The HFP01SC, manufactured by Hukseflux, measures soil heat flux—typically for energy-balance or Bowen-ratio flux systems. It is intended for applications requiring the highest possible degree of measurement accuracy. The HFP01SC outputs a voltage signal that is proportional to the heat flux of the surrounding medium. At least two sensors are required for each site to provide spatial averaging. Sites with heterogeneous media may require additional sensors.Read More
The "-L" on a product model indicates that the cable length is specified at the time of order.
The HFP01SC consists of a thermopile and a film heater. The thermopile measures temperature gradients across the plate. During the in-situ field calibration, the film heater is used to generate a heat flux through the plate. The amount of power used to generate the calibration heat flux is measured by the datalogger. Each plate is individually calibrated, at the factory, to output flux.
Self-calibration corrects for errors due to differences in thermal conductivity between the sensor and surrounding medium, temperature variations, and slight sensor instabilities.
Note: In an energy-balance installation, all sensors must be completely inserted into the soil face before the hole is backfilled.
|Sensor Type||Thermopile with film heater|
|Sensitivity||50 μV W-1 m-2 (nominal)|
|Nominal Resistance||2 Ω|
|Temperature Range||-30° to +70°C|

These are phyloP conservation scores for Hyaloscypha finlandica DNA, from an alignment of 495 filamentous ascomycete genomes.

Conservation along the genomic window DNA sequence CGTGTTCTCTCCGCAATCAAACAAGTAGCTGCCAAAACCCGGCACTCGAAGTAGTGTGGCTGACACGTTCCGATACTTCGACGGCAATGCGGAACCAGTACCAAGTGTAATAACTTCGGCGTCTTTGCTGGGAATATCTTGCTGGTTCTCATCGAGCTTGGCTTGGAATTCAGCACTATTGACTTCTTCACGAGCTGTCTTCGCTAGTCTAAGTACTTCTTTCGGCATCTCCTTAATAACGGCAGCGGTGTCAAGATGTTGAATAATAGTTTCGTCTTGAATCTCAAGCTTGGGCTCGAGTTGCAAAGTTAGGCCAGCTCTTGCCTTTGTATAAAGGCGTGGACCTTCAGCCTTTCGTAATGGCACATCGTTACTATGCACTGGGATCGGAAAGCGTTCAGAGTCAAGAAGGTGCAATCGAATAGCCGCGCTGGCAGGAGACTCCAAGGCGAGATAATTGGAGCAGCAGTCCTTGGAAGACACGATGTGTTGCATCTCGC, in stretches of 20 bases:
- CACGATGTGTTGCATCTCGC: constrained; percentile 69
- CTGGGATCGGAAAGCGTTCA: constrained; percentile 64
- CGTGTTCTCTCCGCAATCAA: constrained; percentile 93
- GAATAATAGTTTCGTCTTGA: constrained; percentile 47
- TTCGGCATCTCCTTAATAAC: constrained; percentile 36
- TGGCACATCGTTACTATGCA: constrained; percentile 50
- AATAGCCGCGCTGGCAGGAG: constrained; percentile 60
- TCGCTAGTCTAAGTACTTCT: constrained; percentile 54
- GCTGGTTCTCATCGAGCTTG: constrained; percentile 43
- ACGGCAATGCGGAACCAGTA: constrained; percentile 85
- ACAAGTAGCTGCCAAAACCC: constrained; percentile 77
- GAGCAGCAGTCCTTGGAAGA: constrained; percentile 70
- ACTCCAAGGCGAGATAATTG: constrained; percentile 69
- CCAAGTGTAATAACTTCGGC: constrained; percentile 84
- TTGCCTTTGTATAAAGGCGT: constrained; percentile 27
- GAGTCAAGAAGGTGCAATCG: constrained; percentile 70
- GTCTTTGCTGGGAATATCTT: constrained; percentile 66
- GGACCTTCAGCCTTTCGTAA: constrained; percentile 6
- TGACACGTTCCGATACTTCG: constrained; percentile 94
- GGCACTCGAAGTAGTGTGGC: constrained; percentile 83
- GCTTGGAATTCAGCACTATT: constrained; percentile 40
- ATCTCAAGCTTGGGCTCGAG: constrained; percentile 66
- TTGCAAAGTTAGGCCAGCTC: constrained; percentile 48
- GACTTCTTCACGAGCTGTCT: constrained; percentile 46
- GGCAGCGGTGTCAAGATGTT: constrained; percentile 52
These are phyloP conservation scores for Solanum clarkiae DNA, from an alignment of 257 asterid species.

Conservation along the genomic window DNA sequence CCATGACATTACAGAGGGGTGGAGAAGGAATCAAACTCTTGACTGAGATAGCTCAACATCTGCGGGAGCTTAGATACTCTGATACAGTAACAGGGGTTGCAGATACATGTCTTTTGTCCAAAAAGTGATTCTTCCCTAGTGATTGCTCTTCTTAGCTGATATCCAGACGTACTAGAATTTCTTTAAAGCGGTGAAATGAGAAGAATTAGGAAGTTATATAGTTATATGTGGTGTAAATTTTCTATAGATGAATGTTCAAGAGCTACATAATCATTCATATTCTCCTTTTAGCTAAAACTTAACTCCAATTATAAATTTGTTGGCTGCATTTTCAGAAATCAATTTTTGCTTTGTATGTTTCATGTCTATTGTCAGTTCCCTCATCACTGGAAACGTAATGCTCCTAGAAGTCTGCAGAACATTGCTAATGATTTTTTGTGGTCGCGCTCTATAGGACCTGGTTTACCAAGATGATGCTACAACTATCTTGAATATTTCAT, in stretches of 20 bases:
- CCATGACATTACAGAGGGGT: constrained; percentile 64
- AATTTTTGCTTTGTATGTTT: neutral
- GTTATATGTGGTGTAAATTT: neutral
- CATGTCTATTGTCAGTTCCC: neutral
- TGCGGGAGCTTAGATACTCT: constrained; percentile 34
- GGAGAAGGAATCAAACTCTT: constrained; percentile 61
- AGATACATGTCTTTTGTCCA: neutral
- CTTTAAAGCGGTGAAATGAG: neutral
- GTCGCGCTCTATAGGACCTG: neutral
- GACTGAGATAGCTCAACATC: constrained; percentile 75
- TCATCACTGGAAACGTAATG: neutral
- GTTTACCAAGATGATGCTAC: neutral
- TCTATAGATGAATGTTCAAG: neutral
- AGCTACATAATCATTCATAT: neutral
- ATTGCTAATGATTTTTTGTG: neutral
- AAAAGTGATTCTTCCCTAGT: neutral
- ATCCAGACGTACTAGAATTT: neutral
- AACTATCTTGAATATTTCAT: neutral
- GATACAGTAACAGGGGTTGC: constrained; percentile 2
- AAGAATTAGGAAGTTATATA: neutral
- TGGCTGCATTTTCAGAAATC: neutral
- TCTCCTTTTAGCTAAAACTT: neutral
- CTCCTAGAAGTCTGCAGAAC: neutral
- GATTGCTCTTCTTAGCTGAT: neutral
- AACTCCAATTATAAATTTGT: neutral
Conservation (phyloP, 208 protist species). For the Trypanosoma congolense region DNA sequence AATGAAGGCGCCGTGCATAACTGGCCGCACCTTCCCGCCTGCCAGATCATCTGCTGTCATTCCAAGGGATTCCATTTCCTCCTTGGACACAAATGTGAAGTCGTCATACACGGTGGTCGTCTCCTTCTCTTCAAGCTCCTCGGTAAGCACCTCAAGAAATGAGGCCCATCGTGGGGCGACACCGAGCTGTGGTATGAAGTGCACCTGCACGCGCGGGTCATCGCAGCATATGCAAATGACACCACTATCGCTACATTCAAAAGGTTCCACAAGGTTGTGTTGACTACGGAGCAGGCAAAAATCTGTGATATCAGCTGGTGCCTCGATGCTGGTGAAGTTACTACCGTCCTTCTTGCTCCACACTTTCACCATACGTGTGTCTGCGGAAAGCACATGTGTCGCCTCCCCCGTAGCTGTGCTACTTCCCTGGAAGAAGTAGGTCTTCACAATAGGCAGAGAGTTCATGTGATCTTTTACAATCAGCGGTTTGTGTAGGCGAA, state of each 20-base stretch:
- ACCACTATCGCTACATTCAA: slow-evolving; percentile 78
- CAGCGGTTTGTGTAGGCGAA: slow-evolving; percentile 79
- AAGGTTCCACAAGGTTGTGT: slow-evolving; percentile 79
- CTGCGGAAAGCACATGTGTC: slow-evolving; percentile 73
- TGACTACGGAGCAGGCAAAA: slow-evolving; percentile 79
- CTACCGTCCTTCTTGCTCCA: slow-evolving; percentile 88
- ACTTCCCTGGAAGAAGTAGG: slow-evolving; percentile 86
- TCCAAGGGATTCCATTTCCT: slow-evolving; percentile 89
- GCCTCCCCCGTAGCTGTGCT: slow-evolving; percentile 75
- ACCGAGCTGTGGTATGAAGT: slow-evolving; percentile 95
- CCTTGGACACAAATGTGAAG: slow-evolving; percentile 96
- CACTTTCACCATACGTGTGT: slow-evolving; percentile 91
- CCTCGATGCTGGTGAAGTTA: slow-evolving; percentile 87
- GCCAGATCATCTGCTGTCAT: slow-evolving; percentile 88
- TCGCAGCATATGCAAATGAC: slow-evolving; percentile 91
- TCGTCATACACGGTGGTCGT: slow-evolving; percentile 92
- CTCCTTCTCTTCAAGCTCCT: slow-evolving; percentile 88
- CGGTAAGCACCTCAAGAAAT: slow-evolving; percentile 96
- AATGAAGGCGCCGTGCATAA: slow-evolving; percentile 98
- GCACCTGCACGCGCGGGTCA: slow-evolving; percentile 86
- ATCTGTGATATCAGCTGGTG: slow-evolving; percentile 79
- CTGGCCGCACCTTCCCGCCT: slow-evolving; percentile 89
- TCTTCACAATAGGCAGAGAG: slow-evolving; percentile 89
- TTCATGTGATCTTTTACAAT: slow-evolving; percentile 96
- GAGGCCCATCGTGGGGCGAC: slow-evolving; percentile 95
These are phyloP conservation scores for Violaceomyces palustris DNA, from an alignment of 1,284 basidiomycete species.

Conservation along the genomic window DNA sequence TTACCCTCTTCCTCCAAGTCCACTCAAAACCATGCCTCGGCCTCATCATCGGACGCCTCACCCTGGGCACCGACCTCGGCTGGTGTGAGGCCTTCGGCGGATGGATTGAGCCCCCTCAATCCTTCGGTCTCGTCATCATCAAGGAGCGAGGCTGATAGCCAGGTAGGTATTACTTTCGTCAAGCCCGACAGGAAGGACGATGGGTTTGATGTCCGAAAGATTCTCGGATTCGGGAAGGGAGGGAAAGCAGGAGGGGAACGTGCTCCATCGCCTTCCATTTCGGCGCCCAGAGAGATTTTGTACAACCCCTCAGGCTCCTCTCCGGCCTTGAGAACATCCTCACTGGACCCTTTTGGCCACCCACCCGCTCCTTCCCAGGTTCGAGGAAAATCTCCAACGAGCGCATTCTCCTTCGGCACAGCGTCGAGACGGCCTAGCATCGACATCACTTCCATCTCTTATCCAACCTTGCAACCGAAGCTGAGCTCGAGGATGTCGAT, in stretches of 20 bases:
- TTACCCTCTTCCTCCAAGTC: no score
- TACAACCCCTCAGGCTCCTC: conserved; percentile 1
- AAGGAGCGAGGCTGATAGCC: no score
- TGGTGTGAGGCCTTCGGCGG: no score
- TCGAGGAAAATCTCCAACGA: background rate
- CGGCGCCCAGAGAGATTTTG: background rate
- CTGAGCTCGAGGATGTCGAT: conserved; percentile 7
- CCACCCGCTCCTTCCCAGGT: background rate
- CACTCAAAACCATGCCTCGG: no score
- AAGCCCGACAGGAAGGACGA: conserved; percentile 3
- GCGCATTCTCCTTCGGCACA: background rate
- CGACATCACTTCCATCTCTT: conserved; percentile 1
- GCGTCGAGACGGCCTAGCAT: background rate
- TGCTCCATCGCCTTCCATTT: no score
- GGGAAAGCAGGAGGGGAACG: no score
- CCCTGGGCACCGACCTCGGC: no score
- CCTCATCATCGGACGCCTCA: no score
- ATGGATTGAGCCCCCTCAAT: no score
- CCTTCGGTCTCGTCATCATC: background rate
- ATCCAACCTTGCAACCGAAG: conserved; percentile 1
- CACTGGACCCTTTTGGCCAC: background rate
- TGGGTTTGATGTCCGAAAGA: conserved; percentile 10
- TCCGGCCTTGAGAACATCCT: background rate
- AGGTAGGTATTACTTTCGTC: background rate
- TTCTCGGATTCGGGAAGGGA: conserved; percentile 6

|Expected Accuracy||±3% of reading|
|Heater Resistance||100 Ω (nominal)|
|Heater Voltage Input||9 to 15 Vdc|
|Heater Voltage Output||0 to 2 Vdc|
|Duration of Calibration||±3 minutes @ 1.5 W (typically performed every 3 to 6 hours)|
|Average Power Consumption||0.02 to 0.04 W|
|Plate Diameter||80 mm (3.15 in.)|
|Plate Thickness||5 mm (0.20 in.)|
|Weight||200 g (7.05 oz) without cable|
Note: The following shows notable compatibility information. It is not a comprehensive list of all compatible or incompatible products.
|21X (retired)||An external relay (such as the A21REL-12) that supplies 12 Vdc to the heater is required when this probe is used with a 21X.|
|CR10 (retired)||An external relay (such as the A21REL-12) that supplies 12 Vdc to the heater is required when this probe is used with a CR10 with the silver wiring panel.|
|CR9000 (retired)||An external relay (such as the A21REL-12) that supplies 12 Vdc to the heater is required when this probe is used with a CR9000.|
Number of FAQs related to HFP01SC-L: 13
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No. The HFP01SC-L must be in full contact with the media. Railroad ballast is too coarse.
The example CRBasic program runs in either SequentialMode or PipeLineMode. To force the CRBasic program to run in PipeLineMode, add the instruction PipeLineMode to the beginning of the program.
Rather than using a running average to find the millivolt output during a calibration, use a single sample with 50 or 60 Hz integration. See Example 1 in the 2014 or later version of the HFP01SC-L manual.
A calibration shift occurs if the HFP01SC-L is not making full contact with the soil during the calibration cycle. The following could cause the plate to lose contact with the soil: a soil freeze/thaw cycle, soil swelling/contracting because of extreme drying/wetting cycles, or rodents burrowing past the plate.